Monday, August 1, 2011

Cowboys & Aliens

I went into this one with high expectations.  When you make a movie with Indiana Jones, James Bond, and Thirteen from House in it, that's what you're asking for, really.  But I'm pleased to report that it was not a disappointment.  In fact, I was impressed.  It had everything: blasts, chuckles, and chases, with a couple of tearjerking moments as the cherry on top.  In a word, Awesome.  But I've got lots more words.

For starters, the concept of the movie was brilliant.  I've seen a couple of terrible alien movies in the past month (don't waste your time watching Super 8 or Battle: Los Angeles), and one good western a while ago (True Grit, despite reviews from disappointed John Wayne fans, was excellent).  But as soon as I saw the first trailer for Cowboys & Aliens, I was excited.  Why do aliens only attack in present-day situations? Because we can send the Marines after them now? Because a covered wagon transforming into a giant robot seemed unlikely?  Because a movie can only be one genre at a time?  I say it's because it never occured to the writers to try anything different.  If Transformers sells movie tickets, make a Transformers 2.  It's easy.  It's boring. (By the way, Transformers 3 wasn't a total disaster, but take a deck of cards or something--the final battle gets a little monotonous after 45 straight minutes of explosions and screaming.)  But I digress.

Cowboys & Aliens, although a gamble, was a success on both fronts.  Not only was it a western complete with Indians, cattle, and saloons, but it was a sci-fi flick with all the bells, whistles, and blue-ish pulse-like ka-booms.  I especially appreciated the fact that all of the technologically advanced rays and blasts were accented by plenty of good, old-fashioned shotguns and pistols.  Add to that a tribe of angry Native Americans with spears and arrows, and you've got yourself a nice little final battle that doesn't grow boring and actually carries the plot forward (unlike a certain recent release I have already mentioned.)

I also appreciated that although Lonergan (Daniel Craig) is introduced with amnesia and later identified as a dangerous outlaw, time is not wasted on his quest to recover his memory.  That wasn't what the movie was about.  The loose end is tied up about halfway through, and the story can move along without having to worry about tripping over its shoelaces.  If I remember correctly, it's also around this time that we are told why the aliens are there.  I won't give it away, but it fits both the plot and the time period, and doesn't feel like an afterthought the way it did in Battle: Los Angeles.  ("Aliens! Aliens! Oh no!! Oh, also, they're after our water... That doesn't sound too far fetched, does it?")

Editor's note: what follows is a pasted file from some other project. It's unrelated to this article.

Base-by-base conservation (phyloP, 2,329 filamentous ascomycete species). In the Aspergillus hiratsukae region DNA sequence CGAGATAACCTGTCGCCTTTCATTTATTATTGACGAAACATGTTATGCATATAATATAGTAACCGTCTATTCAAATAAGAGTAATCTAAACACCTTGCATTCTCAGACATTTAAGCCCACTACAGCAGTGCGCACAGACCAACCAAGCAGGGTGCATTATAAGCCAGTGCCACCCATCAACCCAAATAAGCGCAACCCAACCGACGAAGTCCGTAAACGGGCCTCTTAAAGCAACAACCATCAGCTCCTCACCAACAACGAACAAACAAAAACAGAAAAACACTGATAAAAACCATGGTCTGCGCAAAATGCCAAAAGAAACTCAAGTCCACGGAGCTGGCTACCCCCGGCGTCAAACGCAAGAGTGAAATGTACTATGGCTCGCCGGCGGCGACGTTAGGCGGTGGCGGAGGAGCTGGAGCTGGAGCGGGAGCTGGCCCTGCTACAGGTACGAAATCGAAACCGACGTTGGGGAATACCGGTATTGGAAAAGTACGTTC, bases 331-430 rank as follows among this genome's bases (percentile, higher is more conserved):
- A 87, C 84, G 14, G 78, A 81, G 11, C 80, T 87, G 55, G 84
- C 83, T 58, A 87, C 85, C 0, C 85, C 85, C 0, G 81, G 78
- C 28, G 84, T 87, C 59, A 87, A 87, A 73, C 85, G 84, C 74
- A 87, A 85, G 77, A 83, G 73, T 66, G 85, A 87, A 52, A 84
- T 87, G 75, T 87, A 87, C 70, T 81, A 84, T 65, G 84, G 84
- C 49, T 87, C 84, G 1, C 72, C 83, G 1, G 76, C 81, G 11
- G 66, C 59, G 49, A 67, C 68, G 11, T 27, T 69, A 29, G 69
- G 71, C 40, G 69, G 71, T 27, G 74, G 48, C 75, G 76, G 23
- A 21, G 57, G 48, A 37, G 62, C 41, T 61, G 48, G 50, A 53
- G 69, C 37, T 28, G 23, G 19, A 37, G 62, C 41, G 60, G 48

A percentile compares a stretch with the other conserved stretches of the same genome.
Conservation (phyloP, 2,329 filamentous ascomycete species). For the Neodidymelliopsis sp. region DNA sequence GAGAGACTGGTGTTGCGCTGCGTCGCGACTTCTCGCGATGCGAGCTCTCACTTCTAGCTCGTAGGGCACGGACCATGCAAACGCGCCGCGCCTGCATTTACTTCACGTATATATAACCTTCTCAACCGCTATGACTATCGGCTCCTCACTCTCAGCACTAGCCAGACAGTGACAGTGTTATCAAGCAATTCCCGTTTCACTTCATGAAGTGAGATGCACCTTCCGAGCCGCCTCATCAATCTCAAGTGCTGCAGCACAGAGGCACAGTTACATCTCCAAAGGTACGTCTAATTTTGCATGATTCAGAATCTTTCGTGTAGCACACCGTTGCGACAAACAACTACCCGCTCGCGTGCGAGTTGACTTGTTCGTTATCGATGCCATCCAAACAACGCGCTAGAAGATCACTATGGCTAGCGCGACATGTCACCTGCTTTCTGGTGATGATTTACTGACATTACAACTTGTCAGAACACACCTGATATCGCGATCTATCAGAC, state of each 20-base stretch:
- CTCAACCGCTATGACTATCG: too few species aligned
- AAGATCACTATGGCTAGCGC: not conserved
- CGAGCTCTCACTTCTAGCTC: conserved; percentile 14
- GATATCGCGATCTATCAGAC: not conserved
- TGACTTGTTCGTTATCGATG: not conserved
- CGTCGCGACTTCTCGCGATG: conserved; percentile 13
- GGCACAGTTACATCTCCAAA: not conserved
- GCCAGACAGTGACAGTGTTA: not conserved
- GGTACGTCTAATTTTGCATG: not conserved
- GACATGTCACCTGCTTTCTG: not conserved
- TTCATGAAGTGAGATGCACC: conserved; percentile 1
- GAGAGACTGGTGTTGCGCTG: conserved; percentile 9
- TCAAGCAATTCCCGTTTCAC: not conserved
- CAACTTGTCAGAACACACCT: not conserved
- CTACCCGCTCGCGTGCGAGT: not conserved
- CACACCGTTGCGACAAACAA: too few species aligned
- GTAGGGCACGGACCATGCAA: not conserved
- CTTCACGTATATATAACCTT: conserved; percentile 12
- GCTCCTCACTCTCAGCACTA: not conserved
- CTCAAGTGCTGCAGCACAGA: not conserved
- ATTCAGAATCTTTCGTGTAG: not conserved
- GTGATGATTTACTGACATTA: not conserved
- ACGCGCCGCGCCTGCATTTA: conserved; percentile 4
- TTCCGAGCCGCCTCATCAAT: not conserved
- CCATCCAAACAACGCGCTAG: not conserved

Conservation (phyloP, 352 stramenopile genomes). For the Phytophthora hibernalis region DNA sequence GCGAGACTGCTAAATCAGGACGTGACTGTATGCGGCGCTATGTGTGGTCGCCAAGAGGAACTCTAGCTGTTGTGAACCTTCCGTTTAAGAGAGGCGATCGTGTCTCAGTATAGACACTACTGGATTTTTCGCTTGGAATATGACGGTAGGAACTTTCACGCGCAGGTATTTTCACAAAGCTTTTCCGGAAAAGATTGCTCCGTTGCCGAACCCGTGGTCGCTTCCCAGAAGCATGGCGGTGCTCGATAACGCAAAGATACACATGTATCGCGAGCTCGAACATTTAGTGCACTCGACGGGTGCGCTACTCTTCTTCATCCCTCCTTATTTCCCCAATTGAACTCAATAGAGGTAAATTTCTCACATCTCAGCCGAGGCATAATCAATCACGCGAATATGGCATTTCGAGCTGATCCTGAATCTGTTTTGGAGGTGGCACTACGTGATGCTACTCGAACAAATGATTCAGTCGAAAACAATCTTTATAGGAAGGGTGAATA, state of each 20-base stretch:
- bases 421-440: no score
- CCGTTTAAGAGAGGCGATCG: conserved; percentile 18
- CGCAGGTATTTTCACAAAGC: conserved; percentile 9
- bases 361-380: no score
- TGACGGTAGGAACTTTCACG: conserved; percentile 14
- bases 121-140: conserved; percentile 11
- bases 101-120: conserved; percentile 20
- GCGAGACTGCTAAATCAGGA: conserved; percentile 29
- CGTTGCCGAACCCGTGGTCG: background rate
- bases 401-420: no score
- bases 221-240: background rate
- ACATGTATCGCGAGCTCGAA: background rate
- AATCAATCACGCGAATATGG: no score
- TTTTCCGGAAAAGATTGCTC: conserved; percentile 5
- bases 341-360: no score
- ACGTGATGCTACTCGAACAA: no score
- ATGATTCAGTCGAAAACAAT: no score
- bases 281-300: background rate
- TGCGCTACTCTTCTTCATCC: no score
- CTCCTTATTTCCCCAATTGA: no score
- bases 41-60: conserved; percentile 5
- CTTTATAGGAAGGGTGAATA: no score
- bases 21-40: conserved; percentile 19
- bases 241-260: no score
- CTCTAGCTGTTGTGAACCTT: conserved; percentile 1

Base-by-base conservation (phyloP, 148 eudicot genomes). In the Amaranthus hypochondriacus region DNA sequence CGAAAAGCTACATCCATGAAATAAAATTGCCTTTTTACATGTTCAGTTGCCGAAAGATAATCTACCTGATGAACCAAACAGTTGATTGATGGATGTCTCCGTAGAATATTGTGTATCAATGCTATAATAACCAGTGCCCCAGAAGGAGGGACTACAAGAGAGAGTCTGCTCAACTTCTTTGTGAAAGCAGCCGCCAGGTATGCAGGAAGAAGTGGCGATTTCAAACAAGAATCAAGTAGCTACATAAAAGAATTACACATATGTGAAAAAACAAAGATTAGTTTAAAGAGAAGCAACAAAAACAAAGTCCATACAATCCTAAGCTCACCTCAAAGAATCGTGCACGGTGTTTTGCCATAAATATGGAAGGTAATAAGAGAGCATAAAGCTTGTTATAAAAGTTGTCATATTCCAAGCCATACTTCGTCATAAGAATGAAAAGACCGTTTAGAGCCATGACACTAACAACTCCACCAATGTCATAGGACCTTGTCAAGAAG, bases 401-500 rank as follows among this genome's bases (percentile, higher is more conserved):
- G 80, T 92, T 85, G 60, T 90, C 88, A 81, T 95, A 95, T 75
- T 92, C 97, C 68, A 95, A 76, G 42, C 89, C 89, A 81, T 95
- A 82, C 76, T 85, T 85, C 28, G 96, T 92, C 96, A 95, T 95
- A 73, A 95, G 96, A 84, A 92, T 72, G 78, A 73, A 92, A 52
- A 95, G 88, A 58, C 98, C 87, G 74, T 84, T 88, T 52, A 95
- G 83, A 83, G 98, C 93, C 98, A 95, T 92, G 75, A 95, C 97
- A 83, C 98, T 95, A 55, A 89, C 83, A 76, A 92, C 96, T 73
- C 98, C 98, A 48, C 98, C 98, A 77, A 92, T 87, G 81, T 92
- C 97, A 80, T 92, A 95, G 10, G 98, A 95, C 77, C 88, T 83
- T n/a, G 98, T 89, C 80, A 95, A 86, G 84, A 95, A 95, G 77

Apart from the plot, the camerawork was exceptional.  Many of the scenes were so high-contrast and edited in such away that they could have been photographs in their own right, had you paused the movie.  It's not something you usually see on the big screen, and it worked.

John Favreau had a pretty good leg up with his cast, but he didn't fall short on his end, either.  The dynamic between Jake Lonergan (Craig) and Woodrow Dolarhyde (Harrison Ford) as enemies-turned-allies was a flawless blend of banter and facial expressions that drew laughter from the audience at every turn.  Craig's cowboy-tough posture (head down, hat brim low, arm poised above his gun) sold his character perfectly.  We even get to see Harrison Ford's iconic half-smile toward the end, when I had begun to worry it wouldn't make an appearance.

There's another element to every movie that's easily just as important as the characters:  the score.  The Cowboys & Aliens score met the same standard as did every other element in the movie.  It was different, interesting, but in a very good way.  It was western music woven with sythetic alien-sounds, as well as choral arrangements that represented the otherwordly angle.  What I noticed the most was how animated it was.  Most scores are meant to be almost unnoticed, a background sound that tells you how you're supposed to feel about whatever is taking place on the screen, just like a laughtrack tells you when to laugh or gasp at a sitcom.  But composer Harry Gregson-Williams (who, interestingly, also scored Unstoppable, and you know what I thought of that movie), really took advantage of scenes where there was no dialogue, bringing the music forward with more melodic pieces and complex tunes that did more than offset the visual component, they accompanied it.

This movie was the whole package.  A seamless blend of two popular genres.  Go see it.  Seriously.  It's better than whatever you have planned for this weekend.


  1. Nice review Raz D! I thought it was a great movie too. :)

  2. I wanted to watch the movie but somehow missed it with all the travel. Need to watch it now for sure.